Corey: I would religiously listen to the dance show on the radio run by John Course. They’d play new stuff as well as classics and Australian music. My older sister would buy the latest Ministry Of Sound CDs so I’d listen to those on repeat too. Not long after I started browsing forums and had the first experience of illegal downloading on the internet which started expanding what I was exposed to.

Sean: I grew up listening to a lot of jazz and the Red Hot Chili Peppers.

Alex: Looking back, some of my biggest musical influences came from listening to my parents’ jazz, St. Germain, soundtrack, and compilation CDs. 

How did all of your respective tastes progress to the more underground styles you currently play and produce? Was it just a matter of your tastes refining?

Alex: I was always also exploring different styles at this time. I’ve always leaned towards instrumental music and electronic music more specifically.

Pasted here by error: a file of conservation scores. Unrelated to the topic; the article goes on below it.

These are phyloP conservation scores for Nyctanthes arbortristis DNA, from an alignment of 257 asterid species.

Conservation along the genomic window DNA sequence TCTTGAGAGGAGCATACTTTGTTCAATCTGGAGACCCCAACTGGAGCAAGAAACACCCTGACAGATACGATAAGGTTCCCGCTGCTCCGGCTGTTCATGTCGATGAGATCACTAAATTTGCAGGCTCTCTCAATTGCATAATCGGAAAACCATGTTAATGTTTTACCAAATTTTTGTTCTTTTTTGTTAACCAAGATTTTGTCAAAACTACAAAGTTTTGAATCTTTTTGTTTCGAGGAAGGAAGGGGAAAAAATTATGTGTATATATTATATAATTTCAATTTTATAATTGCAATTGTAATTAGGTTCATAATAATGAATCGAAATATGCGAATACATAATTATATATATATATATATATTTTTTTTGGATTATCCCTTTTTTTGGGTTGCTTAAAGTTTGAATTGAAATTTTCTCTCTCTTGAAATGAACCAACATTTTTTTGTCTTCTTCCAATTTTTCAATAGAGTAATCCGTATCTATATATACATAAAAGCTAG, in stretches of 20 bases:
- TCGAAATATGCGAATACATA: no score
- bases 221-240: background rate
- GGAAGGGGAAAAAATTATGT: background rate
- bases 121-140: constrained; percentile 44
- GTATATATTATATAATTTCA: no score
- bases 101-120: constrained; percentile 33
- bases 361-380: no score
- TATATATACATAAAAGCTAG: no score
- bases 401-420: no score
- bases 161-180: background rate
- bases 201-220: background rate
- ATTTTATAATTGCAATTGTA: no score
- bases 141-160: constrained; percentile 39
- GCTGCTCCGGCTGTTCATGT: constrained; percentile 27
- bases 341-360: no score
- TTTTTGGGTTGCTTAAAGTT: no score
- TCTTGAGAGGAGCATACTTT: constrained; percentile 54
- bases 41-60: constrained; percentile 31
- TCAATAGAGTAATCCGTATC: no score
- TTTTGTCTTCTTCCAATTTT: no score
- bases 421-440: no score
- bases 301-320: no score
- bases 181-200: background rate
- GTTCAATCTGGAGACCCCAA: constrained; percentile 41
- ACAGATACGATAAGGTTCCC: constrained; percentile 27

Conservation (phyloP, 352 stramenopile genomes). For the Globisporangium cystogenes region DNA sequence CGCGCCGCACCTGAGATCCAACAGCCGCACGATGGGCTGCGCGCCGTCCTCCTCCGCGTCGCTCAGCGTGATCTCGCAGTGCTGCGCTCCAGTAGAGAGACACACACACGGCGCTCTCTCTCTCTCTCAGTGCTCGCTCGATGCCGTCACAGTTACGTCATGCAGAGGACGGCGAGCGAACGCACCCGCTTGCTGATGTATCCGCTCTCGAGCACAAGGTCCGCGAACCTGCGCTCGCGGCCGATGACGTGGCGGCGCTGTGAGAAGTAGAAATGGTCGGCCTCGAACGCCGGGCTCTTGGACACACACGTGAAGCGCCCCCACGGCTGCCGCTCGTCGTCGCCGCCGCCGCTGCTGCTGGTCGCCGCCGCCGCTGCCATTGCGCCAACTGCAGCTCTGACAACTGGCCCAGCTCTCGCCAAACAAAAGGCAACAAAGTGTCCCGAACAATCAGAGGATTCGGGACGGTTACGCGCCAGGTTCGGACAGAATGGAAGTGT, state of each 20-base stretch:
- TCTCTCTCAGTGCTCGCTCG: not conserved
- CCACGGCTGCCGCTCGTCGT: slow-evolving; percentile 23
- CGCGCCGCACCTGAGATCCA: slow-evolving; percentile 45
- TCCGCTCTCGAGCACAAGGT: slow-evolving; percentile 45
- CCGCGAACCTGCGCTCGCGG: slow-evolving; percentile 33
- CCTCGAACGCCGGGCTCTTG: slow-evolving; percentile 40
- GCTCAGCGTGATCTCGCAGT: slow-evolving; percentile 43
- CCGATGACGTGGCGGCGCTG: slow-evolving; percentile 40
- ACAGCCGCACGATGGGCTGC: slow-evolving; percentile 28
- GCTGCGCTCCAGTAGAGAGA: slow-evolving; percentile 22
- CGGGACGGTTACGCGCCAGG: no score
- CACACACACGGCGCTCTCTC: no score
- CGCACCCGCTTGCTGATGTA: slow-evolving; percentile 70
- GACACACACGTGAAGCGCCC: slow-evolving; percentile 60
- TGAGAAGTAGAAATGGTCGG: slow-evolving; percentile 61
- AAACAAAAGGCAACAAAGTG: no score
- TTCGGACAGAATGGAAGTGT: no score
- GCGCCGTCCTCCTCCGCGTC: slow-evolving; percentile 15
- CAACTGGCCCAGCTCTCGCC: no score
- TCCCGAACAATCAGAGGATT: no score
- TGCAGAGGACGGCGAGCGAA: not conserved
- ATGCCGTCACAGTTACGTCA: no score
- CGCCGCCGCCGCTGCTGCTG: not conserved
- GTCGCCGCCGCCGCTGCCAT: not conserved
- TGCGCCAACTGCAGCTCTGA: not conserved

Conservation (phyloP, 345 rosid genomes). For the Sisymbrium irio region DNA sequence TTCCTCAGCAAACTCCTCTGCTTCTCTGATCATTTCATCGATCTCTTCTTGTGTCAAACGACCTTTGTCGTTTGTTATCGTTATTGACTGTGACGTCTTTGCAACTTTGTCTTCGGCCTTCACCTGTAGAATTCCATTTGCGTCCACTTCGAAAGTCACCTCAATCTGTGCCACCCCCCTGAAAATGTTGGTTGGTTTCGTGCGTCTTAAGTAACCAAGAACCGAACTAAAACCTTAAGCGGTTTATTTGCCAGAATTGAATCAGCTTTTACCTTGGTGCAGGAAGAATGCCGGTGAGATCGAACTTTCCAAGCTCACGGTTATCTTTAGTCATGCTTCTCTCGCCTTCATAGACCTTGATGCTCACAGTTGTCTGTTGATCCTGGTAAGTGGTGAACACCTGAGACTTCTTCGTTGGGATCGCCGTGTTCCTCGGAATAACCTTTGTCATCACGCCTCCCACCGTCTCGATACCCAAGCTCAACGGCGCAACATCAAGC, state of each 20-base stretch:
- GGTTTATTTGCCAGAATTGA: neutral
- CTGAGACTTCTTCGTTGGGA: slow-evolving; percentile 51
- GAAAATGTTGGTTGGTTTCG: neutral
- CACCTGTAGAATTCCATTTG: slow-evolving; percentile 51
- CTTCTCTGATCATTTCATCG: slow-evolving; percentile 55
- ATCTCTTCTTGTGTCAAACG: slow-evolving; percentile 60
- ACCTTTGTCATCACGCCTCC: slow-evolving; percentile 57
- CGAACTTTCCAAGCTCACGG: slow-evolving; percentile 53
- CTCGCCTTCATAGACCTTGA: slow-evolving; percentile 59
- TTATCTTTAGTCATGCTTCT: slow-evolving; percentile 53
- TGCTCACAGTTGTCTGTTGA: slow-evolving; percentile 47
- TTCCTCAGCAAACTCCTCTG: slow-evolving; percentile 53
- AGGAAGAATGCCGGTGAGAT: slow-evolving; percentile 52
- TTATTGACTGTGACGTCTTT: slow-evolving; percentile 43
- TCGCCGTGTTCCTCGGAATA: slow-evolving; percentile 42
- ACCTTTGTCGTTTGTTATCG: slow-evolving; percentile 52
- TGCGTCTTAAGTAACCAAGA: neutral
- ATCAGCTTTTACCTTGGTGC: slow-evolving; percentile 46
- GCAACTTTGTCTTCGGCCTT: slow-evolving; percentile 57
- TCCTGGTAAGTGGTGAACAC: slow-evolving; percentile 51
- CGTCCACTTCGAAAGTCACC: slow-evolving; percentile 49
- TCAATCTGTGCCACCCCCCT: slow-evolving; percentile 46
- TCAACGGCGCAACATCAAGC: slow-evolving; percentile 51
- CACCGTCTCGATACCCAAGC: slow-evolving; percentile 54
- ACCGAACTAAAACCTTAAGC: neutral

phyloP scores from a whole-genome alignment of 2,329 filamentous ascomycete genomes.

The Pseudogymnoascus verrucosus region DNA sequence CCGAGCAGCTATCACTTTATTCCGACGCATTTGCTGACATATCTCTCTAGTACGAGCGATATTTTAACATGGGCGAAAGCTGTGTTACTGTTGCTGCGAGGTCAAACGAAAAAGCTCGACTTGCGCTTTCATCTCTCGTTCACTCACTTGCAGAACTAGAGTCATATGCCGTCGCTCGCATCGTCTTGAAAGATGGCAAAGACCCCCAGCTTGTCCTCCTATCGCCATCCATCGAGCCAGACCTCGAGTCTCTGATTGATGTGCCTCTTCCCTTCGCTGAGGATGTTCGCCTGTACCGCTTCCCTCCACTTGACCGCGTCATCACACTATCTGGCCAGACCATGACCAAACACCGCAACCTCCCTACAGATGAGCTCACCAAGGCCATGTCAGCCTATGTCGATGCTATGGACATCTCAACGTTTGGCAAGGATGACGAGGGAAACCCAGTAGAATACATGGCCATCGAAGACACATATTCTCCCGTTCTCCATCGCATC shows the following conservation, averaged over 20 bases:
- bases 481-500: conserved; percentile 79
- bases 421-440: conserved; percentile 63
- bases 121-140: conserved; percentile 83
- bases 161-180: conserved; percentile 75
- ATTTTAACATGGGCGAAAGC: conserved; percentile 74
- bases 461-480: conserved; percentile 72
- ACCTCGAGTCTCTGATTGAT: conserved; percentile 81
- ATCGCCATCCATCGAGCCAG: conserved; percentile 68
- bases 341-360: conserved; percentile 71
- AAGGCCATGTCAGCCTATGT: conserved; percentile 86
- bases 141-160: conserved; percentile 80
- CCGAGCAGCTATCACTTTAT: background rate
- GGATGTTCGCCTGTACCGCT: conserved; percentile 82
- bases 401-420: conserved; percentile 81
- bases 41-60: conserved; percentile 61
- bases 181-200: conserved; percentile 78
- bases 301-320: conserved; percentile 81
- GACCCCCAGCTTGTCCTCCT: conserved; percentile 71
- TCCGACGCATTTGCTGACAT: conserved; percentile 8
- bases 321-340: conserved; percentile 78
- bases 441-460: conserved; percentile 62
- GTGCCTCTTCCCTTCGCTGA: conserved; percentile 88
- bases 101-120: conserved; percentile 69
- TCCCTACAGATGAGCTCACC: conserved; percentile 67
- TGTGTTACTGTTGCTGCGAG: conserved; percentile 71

Maryos & Corey: We were also listening to this late-night national radio show where they would play less commercial stuff when we were 15 or so. It was a combination of that and the internet/forums. We got bored with that stuff by the time we were 17 or 18 and we started going out to the city and meeting new people and going to more open parties like the Sound Of Thought, Knee Deep, and C Grade. It was a natural progression for us.

What about you, Sean?  

Sean: I first got into this kind of music when I went to Berlin about six or seven years ago. My friends took me to places like Tresor and Weekend, and there I acquired a real taste for it. Then coming back home I saw the magic of our scene here with events like C Grade.